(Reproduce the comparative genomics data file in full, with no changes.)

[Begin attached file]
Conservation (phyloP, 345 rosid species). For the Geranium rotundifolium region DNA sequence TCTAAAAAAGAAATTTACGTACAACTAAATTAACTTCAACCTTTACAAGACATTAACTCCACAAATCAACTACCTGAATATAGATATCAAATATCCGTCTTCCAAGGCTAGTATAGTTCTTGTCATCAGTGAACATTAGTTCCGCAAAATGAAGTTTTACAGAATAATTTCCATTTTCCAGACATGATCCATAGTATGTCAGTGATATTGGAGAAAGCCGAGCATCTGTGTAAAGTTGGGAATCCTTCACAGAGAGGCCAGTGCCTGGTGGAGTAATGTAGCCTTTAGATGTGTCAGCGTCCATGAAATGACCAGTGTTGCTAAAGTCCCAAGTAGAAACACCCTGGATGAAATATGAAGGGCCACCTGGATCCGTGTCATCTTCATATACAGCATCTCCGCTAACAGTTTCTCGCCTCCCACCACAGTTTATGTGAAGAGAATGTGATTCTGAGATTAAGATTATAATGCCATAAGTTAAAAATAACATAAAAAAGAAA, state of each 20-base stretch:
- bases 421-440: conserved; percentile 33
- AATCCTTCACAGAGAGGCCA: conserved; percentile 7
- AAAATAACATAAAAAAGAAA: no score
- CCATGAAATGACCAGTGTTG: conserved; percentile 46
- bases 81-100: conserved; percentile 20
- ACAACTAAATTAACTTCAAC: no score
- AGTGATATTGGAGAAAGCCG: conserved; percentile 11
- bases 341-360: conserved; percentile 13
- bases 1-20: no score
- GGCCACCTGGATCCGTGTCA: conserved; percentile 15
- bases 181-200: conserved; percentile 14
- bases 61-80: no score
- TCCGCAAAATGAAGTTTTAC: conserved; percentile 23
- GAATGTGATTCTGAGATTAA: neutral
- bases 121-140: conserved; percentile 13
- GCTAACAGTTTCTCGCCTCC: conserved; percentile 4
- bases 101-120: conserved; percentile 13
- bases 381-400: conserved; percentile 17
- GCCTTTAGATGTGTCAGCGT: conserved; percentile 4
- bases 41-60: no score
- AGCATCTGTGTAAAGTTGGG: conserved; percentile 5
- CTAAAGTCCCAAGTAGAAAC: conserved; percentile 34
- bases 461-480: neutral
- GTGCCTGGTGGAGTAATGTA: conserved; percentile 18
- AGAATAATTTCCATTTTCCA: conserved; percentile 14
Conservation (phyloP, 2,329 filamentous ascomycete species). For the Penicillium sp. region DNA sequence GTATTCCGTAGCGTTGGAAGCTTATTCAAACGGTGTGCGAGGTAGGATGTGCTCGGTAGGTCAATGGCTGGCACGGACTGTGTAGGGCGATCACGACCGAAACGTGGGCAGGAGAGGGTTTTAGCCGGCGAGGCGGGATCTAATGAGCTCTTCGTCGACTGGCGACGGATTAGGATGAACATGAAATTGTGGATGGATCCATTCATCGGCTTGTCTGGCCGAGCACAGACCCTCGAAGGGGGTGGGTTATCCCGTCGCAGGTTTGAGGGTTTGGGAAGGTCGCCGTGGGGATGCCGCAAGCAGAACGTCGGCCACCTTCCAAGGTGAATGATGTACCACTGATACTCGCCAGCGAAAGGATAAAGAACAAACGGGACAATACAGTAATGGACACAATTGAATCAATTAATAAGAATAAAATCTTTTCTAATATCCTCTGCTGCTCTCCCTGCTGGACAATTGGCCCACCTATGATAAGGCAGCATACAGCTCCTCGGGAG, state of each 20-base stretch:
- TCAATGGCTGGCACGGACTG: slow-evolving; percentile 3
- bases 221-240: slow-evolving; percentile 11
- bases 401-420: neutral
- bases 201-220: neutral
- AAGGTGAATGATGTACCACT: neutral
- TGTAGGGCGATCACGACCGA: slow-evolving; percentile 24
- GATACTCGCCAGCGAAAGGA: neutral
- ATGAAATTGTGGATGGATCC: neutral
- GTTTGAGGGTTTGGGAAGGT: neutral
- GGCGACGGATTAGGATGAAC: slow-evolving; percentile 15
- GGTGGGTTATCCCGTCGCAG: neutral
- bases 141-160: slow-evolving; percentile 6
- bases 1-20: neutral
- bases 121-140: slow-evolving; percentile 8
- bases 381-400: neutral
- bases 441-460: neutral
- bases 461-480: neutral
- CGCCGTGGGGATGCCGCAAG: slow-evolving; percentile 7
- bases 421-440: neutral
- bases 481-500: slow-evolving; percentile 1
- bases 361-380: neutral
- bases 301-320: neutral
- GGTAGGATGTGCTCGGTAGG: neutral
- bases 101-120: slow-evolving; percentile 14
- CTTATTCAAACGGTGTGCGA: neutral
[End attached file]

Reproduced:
Conservation (phyloP, 345 rosid species). For the Geranium rotundifolium region DNA sequence TCTAAAAAAGAAATTTACGTACAACTAAATTAACTTCAACCTTTACAAGACATTAACTCCACAAATCAACTACCTGAATATAGATATCAAATATCCGTCTTCCAAGGCTAGTATAGTTCTTGTCATCAGTGAACATTAGTTCCGCAAAATGAAGTTTTACAGAATAATTTCCATTTTCCAGACATGATCCATAGTATGTCAGTGATATTGGAGAAAGCCGAGCATCTGTGTAAAGTTGGGAATCCTTCACAGAGAGGCCAGTGCCTGGTGGAGTAATGTAGCCTTTAGATGTGTCAGCGTCCATGAAATGACCAGTGTTGCTAAAGTCCCAAGTAGAAACACCCTGGATGAAATATGAAGGGCCACCTGGATCCGTGTCATCTTCATATACAGCATCTCCGCTAACAGTTTCTCGCCTCCCACCACAGTTTATGTGAAGAGAATGTGATTCTGAGATTAAGATTATAATGCCATAAGTTAAAAATAACATAAAAAAGAAA, state of each 20-base stretch:
- bases 421-440: conserved; percentile 33
- AATCCTTCACAGAGAGGCCA: conserved; percentile 7
- AAAATAACATAAAAAAGAAA: no score
- CCATGAAATGACCAGTGTTG: conserved; percentile 46
- bases 81-100: conserved; percentile 20
- ACAACTAAATTAACTTCAAC: no score
- AGTGATATTGGAGAAAGCCG: conserved; percentile 11
- bases 341-360: conserved; percentile 13
- bases 1-20: no score
- GGCCACCTGGATCCGTGTCA: conserved; percentile 15
- bases 181-200: conserved; percentile 14
- bases 61-80: no score
- TCCGCAAAATGAAGTTTTAC: conserved; percentile 23
- GAATGTGATTCTGAGATTAA: neutral
- bases 121-140: conserved; percentile 13
- GCTAACAGTTTCTCGCCTCC: conserved; percentile 4
- bases 101-120: conserved; percentile 13
- bases 381-400: conserved; percentile 17
- GCCTTTAGATGTGTCAGCGT: conserved; percentile 4
- bases 41-60: no score
- AGCATCTGTGTAAAGTTGGG: conserved; percentile 5
- CTAAAGTCCCAAGTAGAAAC: conserved; percentile 34
- bases 461-480: neutral
- GTGCCTGGTGGAGTAATGTA: conserved; percentile 18
- AGAATAATTTCCATTTTCCA: conserved; percentile 14
Conservation (phyloP, 2,329 filamentous ascomycete species). For the Penicillium sp. region DNA sequence GTATTCCGTAGCGTTGGAAGCTTATTCAAACGGTGTGCGAGGTAGGATGTGCTCGGTAGGTCAATGGCTGGCACGGACTGTGTAGGGCGATCACGACCGAAACGTGGGCAGGAGAGGGTTTTAGCCGGCGAGGCGGGATCTAATGAGCTCTTCGTCGACTGGCGACGGATTAGGATGAACATGAAATTGTGGATGGATCCATTCATCGGCTTGTCTGGCCGAGCACAGACCCTCGAAGGGGGTGGGTTATCCCGTCGCAGGTTTGAGGGTTTGGGAAGGTCGCCGTGGGGATGCCGCAAGCAGAACGTCGGCCACCTTCCAAGGTGAATGATGTACCACTGATACTCGCCAGCGAAAGGATAAAGAACAAACGGGACAATACAGTAATGGACACAATTGAATCAATTAATAAGAATAAAATCTTTTCTAATATCCTCTGCTGCTCTCCCTGCTGGACAATTGGCCCACCTATGATAAGGCAGCATACAGCTCCTCGGGAG, state of each 20-base stretch:
- TCAATGGCTGGCACGGACTG: slow-evolving; percentile 3
- bases 221-240: slow-evolving; percentile 11
- bases 401-420: neutral
- bases 201-220: neutral
- AAGGTGAATGATGTACCACT: neutral
- TGTAGGGCGATCACGACCGA: slow-evolving; percentile 24
- GATACTCGCCAGCGAAAGGA: neutral
- ATGAAATTGTGGATGGATCC: neutral
- GTTTGAGGGTTTGGGAAGGT: neutral
- GGCGACGGATTAGGATGAAC: slow-evolving; percentile 15
- GGTGGGTTATCCCGTCGCAG: neutral
- bases 141-160: slow-evolving; percentile 6
- bases 1-20: neutral
- bases 121-140: slow-evolving; percentile 8
- bases 381-400: neutral
- bases 441-460: neutral
- bases 461-480: neutral
- CGCCGTGGGGATGCCGCAAG: slow-evolving; percentile 7
- bases 421-440: neutral
- bases 481-500: slow-evolving; percentile 1
- bases 361-380: neutral
- bases 301-320: neutral
- GGTAGGATGTGCTCGGTAGG: neutral
- bases 101-120: slow-evolving; percentile 14
- CTTATTCAAACGGTGTGCGA: neutral